Windows App to make Windows accessible on multiple platforms
Microsoft has introduced a Windows App compatible with iOS, macOS, Windows, iPadOS, and various web browsers. Catering to individuals utilizing Apple devices within Windows-centric work environments, Microsoft is innovating a novel method for accessing Windows resources through its latest Windows App.
The software essentially turns the old Microsoft 365 application into a central command center. It enables streaming Windows copies from remote PCs, Windows 365, Microsoft Dev Box, Azure Virtual Desktop, and Microsoft’s Remote Desktop Services.
Your iPhone, iPad, and Mac Just Became Windows-compatible with the Windows App
Microsoft unveiled a preview edition of the Windows App designed for iOS, iPadOS, Windows, and various web browsers. Although an Android application is not currently available, it is anticipated to be in the pipeline. With its Windows App, Microsoft makes it easier to handle several monitors by providing scalable and configurable display resolutions. Furthermore, the application permits peripherals like webcams, printers, and storage devices to be redirected.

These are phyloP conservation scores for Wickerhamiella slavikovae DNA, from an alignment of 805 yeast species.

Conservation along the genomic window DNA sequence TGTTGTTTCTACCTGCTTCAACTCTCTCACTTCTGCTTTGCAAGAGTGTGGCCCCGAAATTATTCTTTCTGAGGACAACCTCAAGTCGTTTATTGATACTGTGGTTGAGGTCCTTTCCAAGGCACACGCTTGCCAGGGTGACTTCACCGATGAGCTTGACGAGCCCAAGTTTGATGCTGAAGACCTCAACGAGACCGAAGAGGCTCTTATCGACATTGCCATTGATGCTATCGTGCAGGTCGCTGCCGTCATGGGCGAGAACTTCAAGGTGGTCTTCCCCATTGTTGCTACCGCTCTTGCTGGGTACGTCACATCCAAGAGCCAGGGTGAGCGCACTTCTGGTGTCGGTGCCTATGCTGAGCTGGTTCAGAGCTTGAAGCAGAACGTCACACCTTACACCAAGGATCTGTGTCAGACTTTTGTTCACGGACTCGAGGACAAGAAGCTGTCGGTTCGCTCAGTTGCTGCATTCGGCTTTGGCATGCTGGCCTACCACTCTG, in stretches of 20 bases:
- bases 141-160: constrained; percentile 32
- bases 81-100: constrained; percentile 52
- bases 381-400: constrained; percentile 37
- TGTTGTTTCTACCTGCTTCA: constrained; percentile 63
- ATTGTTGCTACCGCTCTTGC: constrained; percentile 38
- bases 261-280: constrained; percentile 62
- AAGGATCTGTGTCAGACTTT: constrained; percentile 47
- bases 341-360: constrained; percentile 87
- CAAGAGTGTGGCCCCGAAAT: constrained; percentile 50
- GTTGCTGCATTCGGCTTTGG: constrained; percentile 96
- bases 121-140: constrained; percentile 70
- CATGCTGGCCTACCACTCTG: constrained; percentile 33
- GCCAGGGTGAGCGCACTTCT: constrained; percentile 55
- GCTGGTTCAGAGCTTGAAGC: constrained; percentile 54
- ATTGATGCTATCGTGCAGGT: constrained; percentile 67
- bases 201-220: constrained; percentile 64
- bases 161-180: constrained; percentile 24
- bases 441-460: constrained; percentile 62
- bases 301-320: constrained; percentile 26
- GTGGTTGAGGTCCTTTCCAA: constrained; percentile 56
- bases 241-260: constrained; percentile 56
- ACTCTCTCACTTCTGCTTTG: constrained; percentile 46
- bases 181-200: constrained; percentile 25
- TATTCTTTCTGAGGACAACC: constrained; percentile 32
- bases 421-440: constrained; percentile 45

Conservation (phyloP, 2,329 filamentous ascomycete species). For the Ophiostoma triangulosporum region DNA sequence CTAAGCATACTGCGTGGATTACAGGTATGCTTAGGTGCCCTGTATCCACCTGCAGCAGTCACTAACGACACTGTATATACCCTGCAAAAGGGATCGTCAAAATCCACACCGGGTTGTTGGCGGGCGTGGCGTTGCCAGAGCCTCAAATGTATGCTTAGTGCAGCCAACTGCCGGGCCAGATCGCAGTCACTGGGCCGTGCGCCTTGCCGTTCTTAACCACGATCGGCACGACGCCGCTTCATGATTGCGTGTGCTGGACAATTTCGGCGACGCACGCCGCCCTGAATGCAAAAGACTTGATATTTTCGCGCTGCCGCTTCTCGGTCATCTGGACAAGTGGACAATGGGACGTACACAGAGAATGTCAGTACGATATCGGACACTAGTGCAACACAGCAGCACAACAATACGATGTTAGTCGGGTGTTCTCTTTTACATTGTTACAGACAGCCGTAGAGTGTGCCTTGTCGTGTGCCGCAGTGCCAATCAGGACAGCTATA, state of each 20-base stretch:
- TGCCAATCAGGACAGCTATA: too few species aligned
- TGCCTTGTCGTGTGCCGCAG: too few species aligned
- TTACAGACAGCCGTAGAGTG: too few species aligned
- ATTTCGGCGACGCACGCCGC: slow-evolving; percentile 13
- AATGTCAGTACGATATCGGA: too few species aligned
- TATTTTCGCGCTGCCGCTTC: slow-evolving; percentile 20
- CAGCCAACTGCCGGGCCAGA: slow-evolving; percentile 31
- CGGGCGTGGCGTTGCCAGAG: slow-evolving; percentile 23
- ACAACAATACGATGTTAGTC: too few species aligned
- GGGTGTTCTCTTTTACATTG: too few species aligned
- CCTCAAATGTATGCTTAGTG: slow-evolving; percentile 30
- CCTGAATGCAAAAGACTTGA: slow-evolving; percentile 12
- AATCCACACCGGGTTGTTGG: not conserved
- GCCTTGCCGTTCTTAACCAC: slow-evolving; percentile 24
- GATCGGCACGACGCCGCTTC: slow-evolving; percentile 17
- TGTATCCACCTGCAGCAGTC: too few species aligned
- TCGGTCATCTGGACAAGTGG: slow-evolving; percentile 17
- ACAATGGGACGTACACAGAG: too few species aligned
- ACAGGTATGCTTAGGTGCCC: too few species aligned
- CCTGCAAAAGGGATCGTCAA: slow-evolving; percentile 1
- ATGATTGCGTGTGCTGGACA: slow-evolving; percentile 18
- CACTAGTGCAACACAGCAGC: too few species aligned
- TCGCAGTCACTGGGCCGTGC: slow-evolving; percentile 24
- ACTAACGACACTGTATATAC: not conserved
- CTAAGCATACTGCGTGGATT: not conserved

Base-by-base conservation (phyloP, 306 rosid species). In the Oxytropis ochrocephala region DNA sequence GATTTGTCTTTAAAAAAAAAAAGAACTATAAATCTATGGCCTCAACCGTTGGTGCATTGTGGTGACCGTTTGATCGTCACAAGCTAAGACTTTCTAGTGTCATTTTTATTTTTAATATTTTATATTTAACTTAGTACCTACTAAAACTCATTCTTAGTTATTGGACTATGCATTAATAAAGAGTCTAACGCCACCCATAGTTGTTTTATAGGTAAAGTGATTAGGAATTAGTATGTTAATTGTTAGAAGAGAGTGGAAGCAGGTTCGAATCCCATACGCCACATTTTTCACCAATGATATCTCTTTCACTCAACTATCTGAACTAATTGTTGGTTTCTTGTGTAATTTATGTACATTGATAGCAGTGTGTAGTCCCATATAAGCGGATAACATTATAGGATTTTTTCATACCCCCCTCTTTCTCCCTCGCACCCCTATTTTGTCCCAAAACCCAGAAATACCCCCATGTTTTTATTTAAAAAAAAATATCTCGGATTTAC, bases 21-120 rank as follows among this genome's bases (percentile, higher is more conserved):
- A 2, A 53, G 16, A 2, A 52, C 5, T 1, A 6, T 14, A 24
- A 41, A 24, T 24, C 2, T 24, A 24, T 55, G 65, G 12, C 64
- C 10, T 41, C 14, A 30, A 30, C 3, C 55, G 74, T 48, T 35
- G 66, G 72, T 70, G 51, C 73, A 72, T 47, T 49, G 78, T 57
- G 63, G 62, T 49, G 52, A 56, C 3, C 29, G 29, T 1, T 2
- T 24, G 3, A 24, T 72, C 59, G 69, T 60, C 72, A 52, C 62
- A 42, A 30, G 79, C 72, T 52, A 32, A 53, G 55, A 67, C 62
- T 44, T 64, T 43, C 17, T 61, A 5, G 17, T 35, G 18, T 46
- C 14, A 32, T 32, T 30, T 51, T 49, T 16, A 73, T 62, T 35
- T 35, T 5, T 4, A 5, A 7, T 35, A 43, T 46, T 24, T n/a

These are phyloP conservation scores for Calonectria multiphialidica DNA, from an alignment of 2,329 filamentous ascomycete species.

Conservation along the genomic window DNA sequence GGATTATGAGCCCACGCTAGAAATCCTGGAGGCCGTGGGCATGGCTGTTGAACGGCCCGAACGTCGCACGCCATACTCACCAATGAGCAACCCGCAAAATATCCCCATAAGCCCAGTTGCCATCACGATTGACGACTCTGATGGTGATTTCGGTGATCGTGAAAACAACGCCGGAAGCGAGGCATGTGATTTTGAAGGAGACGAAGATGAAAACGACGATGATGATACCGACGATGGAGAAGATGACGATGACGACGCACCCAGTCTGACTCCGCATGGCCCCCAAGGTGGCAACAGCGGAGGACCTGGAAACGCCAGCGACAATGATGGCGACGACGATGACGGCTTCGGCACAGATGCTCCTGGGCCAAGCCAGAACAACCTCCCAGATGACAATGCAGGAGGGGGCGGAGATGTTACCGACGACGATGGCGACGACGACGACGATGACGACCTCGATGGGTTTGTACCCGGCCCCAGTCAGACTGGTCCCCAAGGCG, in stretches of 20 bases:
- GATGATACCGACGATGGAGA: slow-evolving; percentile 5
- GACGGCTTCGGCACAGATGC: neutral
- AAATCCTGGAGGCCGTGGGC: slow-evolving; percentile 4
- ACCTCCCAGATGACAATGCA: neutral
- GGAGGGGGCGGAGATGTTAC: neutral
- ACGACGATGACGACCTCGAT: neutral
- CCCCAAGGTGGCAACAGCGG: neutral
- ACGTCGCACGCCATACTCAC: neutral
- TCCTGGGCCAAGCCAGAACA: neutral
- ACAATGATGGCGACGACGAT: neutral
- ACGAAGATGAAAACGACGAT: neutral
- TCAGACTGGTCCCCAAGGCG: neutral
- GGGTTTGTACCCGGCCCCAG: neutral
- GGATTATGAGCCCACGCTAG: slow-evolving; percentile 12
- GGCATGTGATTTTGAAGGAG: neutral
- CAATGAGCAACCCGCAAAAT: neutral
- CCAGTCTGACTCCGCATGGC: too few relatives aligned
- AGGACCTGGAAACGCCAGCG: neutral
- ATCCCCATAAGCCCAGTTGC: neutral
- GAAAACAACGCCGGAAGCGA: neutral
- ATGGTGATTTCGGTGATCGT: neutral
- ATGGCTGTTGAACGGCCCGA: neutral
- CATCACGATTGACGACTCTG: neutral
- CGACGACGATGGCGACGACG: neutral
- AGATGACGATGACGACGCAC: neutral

The application is presently restricted to Microsoft’s suite of business accounts, with indications pointing toward potential availability for consumers in the future. The sign-in prompt within the Windows App on Windows implies the option to use a personal Microsoft Account, although this feature is not operational at the moment.
Microsoft mentions the possibility of connecting your iPad or iPhone to Remote Desktop Services on a personal Remote Desktop PC. However, it’s important to note that such connections are not officially supported. Nevertheless, this option proves to be more viable compared to using the Windows App on a browser or on Windows PC. Both of these currently lack the capability to connect to these options.
The distinctive branding of a dedicated “Windows App” is uncommon and may indicate that Microsoft is actively pursuing broader ambitions to transition Windows entirely to the cloud. While not Microsoft’s first attempt into remote desktop apps, this marks its most seamless version to date.
The application already accommodates accessories, enabling the connection of your mouse and keyboard, in addition to supporting multiple monitor configurations. It’s getting closer to the possibility of swapping out your desktop computer for a cloud-based Windows instance.
Here are the instructions to test and download the beta version of the Windows app.
Microsoft’s unveiling of the Windows App marks a significant leap in accessibility and convenience, bridging the gap between Windows and Apple devices seamlessly. The app is currently in beta version, restricting access to TestFlight. Microsoft has indicated that access for macOS, iPadOS, and iOS is granted on a first-come, first-served basis.